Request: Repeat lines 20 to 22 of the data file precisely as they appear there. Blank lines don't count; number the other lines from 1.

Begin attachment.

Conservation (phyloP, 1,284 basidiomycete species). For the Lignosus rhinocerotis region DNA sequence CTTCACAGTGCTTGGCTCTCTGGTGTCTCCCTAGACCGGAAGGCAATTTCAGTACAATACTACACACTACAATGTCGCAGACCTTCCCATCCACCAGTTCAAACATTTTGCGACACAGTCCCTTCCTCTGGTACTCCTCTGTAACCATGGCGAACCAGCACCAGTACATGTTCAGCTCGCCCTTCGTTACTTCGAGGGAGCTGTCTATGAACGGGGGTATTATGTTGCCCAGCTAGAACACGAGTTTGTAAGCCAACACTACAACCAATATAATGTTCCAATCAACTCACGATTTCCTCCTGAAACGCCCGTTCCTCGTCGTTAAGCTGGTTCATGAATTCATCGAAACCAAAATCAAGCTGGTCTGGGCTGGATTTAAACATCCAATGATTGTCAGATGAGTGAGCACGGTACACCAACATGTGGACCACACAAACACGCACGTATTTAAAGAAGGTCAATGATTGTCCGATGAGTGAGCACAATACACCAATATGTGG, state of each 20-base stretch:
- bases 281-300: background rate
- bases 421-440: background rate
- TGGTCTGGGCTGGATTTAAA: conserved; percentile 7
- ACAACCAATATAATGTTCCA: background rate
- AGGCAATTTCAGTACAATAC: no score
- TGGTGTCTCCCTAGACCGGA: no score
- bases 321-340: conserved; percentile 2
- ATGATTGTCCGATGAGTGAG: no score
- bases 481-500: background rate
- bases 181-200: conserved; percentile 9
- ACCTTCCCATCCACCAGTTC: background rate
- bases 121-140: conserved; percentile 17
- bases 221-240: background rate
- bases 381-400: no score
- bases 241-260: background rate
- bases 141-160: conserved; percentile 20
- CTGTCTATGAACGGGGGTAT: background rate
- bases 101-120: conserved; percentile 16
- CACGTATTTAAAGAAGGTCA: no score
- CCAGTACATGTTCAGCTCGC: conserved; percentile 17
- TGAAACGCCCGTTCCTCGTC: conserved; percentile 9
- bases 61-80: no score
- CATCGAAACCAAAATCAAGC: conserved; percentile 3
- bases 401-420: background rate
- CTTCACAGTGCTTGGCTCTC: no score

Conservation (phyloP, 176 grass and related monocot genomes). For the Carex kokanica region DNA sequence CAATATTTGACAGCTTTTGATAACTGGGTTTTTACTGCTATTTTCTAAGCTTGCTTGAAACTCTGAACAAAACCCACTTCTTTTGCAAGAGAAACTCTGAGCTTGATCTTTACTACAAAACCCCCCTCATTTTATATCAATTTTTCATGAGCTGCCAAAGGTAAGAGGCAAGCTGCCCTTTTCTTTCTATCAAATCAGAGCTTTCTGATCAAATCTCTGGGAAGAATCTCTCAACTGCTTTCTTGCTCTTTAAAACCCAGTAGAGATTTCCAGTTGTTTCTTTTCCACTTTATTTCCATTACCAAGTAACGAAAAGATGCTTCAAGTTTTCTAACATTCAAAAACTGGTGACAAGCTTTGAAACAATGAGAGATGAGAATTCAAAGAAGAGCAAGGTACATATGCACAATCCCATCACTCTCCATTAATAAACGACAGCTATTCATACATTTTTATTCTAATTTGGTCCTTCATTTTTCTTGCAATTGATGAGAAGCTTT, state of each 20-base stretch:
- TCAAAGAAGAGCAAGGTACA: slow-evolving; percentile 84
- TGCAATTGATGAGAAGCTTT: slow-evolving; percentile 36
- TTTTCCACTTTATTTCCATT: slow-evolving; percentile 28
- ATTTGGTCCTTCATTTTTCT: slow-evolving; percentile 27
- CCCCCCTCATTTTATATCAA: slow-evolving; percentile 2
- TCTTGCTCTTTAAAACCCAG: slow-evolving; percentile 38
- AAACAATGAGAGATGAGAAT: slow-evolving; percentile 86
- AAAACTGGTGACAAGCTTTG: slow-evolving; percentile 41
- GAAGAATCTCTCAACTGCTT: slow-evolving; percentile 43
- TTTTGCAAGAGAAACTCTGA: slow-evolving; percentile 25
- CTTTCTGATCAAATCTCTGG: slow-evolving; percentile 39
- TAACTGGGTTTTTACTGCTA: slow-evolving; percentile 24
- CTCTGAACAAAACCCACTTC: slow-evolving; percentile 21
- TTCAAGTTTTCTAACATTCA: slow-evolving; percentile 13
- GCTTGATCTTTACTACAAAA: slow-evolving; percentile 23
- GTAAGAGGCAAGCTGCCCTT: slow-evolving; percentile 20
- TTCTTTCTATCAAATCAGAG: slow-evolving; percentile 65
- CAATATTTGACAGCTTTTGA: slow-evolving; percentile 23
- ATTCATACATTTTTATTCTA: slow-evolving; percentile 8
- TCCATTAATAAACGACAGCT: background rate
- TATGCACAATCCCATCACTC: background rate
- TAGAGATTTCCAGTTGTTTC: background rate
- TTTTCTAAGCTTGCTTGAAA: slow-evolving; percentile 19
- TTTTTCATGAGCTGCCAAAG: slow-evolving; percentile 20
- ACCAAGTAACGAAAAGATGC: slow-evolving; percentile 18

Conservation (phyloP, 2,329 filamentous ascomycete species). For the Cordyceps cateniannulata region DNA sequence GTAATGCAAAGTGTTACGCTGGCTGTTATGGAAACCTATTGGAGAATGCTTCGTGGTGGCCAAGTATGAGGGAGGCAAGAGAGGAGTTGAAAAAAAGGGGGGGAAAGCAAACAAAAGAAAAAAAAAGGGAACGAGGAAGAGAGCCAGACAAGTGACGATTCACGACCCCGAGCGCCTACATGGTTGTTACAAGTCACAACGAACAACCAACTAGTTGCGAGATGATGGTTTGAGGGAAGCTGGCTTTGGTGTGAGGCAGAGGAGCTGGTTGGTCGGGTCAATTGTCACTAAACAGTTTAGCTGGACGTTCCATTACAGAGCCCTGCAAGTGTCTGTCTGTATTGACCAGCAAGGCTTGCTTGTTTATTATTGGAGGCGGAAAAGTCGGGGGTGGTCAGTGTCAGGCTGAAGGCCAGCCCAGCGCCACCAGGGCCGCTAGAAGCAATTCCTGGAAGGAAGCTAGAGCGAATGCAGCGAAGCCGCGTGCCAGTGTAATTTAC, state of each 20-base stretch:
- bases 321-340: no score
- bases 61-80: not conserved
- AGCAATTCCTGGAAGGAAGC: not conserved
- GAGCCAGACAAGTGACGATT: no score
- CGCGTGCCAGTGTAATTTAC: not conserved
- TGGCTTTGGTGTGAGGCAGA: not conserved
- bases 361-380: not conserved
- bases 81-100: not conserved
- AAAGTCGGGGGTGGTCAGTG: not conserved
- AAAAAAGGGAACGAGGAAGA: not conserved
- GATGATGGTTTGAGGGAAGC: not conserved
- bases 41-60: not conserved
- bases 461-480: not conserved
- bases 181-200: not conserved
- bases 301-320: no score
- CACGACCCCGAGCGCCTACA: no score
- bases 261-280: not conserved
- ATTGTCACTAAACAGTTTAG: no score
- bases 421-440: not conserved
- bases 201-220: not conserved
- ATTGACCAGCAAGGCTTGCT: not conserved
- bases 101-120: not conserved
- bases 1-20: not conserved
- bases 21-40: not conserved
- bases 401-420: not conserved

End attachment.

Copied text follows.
- CACGTATTTAAAGAAGGTCA: no score
- CCAGTACATGTTCAGCTCGC: conserved; percentile 17
- TGAAACGCCCGTTCCTCGTC: conserved; percentile 9